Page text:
Abortion, gun rights divide students as early voting begins

Student voters at SMU are split mostly on issues of abortion and gun control as they head to the polls for early voting beginning Monday for the 2022 midterm elections.

Among the races to watch is the highly contested gubernatorial standoff between Republican incumbent Gov. Greg Abbott and his Democrat opponent Beto O’Rourke. The election will also feature candidates for attorney general and lieutenant governor, each drawing stark contrasts on issues along party lines.

“There is a lot of divisiveness (especially) between the two candidates [Abbott and Beto], so I am eager to see who wins,” said Stephanie McEwan, a Texas resident and student at SMU. “I’m excited to exercise my right to vote in this election.”

The national conversation around abortion is driving many voters to the polls, as each party tries to depict the other side as extreme, said Mark Hand, a political science professor at SMU.

“Abbott wanted to paint Beto O’Rourke as pro-choice under any and all circumstances even on savory ones, and then the Beto campaign wanted to highlight that,” he said.

The Republican’s abortion law, which doesn’t carry exceptions for rape, incest, or the age of the mother, will impact the election because people feel like their rights are being violated, said Simon Salinas, a member of the SMU Democrats Club, which organized on campus this year.

“I believe that people will show up because an everyday right was taken from them,” he said. “When issues start to impact personal lives, they pay attention.”

The Uvalde school shooting, which resulted in the deaths of 19 students and two teachers, is front and center in changing the way people vote on gun control, Hand said. While some think expanding gun rights would provide better protection against mass shootings, others believe the answers lie in stricter background checks and raising the minimum age for purchasing guns from 18 to 21 years old.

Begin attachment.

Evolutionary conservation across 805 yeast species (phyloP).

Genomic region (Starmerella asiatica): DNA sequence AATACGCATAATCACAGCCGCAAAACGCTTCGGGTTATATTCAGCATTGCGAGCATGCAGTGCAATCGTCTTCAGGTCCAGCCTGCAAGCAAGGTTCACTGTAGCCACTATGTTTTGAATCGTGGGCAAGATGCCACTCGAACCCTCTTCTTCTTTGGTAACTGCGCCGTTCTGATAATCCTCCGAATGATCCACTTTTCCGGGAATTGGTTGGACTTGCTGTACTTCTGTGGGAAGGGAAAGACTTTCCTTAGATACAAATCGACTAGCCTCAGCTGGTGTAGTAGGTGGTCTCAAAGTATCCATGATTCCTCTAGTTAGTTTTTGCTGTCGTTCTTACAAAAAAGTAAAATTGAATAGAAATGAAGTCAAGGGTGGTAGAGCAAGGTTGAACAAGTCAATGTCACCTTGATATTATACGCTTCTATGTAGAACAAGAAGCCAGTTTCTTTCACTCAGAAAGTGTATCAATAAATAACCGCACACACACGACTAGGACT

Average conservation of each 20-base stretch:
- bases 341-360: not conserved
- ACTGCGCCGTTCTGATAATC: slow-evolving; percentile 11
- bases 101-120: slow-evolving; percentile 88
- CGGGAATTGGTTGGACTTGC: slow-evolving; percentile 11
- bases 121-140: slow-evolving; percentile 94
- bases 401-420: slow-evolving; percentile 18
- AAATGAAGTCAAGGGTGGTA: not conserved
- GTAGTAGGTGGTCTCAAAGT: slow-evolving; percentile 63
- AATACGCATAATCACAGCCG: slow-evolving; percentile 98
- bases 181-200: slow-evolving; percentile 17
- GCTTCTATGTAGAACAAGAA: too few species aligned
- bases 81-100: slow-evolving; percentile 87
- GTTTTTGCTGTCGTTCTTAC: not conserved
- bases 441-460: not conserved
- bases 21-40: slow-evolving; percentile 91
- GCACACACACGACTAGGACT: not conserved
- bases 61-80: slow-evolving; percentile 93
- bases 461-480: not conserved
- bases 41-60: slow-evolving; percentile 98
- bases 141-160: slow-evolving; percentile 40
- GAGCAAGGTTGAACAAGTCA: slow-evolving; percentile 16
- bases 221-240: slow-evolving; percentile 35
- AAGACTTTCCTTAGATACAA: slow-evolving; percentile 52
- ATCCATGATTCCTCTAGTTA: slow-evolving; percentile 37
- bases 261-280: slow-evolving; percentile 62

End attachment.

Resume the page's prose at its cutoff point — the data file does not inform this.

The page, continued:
“Many students are scared to go to school, and their parents are understanding their fear,” Salinas said. “This will be another major influencer for the election.”

Most of all, the election is causing feelings of anxiety, said Maddie Crisp, a member of the SMU Republican Club.

“I feel like this election for Texas governor is quite divisive because the issues at hand are such prevalent discussions in the media in today’s climate,” she said. “As a student who is a Texas resident, this election may affect me more than another student.”

Also on the ballot for Texas governor are the Green Party’s Delilah Barrios and Libertarian Mark Tippets. Republican Dan Patrick will try to hold onto his seat as Texas lieutenant governor in his race against Democrat Mike Collier and Libertarian Shanna Steele. Texas Attorney General Ken Paxton, also a Republican, is vying for another term against Democrat Rochelle Garza and Libertarian Mark Ash.

Early voting runs through Nov. 4.

Students can vote at various locations for early voting. Polls are open from 7 a.m. to 7 p.m. Early voting locations close to campus include Our Redeemer Lutheran Church at 7611 Park Lane and University Park United Methodist Church at 4024 Caruth Blvd., both in Dallas. For more early voting locations, visit the Dallas County Votes website.

SMU voters will be able to vote on campus on Election Day, Nov. 8, at the Hughes-Trigg Center.

The SMU Democrats Club and the SMU Republicans Club will be hosting live watch parties on the night of the election.

Students who have an address from outside the Dallas-Fort Worth Metroplex will have the opportunity to apply for a Mail-In Absentee Ballot. Information about absentee voting deadlines and resources for requesting mail-in ballots can be found at the SMU Votes Project.

Abbie Biegert and Clementine Marcogliese contributed to this report.